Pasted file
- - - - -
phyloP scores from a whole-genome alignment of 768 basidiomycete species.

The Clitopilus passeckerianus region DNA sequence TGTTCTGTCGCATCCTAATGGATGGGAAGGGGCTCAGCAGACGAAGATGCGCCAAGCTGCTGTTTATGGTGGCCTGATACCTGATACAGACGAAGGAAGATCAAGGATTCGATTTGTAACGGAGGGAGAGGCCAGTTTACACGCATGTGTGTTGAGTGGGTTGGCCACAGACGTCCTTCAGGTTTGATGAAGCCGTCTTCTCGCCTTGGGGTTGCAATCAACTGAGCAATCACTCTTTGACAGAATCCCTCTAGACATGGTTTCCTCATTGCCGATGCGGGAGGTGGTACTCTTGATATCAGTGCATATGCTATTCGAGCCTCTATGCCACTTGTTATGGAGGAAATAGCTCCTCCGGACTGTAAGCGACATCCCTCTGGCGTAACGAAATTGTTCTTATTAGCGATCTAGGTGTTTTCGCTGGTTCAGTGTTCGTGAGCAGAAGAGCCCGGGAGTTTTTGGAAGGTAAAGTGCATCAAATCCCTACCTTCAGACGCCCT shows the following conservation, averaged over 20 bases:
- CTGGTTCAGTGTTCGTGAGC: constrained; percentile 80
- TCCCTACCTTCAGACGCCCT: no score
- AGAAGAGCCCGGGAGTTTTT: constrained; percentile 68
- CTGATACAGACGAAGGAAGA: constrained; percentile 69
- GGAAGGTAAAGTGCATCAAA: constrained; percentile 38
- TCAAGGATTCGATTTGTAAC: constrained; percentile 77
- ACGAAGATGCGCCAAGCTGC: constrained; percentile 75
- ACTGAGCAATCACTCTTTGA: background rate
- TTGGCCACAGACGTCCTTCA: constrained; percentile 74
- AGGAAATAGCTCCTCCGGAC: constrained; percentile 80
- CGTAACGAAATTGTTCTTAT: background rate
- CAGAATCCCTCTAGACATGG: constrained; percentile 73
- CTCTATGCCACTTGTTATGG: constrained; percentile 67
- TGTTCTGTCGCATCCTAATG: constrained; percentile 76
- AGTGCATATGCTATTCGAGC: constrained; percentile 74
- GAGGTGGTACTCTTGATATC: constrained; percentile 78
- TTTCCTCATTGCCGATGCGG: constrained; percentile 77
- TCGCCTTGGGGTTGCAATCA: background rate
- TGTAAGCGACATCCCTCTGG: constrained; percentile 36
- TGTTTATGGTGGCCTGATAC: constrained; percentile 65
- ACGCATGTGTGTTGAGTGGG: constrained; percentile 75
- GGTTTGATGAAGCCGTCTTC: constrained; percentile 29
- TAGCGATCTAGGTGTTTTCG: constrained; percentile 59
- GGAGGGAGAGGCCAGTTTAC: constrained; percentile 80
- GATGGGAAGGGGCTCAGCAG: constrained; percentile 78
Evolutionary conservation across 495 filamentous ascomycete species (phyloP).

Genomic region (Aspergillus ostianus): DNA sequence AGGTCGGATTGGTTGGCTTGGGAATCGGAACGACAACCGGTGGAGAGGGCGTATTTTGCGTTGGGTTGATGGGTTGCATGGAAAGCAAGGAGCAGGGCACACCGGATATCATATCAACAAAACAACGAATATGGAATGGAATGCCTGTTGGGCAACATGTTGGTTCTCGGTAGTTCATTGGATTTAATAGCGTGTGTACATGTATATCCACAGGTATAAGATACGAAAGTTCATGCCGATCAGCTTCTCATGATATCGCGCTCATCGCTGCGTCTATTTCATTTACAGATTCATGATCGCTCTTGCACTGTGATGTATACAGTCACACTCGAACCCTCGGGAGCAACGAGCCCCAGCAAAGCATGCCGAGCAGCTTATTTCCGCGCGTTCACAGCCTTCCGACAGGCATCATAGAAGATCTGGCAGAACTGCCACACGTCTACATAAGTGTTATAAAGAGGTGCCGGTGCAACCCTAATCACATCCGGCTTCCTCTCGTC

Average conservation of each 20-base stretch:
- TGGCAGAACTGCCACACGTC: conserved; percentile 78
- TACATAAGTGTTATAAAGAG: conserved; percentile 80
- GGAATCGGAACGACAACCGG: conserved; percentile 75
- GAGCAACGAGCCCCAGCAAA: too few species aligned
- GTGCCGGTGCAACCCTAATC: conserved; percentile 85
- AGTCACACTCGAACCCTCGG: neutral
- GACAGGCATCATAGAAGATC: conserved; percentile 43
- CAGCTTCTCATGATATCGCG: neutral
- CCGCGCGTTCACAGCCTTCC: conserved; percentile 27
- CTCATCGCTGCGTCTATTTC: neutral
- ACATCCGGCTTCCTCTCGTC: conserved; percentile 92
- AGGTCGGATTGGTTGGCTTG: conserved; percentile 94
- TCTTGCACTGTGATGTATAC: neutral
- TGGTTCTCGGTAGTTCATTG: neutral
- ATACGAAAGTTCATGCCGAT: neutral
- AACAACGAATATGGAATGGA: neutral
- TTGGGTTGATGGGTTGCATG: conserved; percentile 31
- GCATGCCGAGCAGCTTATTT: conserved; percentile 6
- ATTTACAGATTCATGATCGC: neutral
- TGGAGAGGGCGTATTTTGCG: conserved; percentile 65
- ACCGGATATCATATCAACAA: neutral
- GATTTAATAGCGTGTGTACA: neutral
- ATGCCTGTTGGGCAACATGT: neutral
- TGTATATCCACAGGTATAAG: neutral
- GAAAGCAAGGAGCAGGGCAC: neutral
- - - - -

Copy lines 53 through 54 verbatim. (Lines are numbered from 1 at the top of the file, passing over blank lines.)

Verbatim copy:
- ATGCCTGTTGGGCAACATGT: neutral
- TGTATATCCACAGGTATAAG: neutral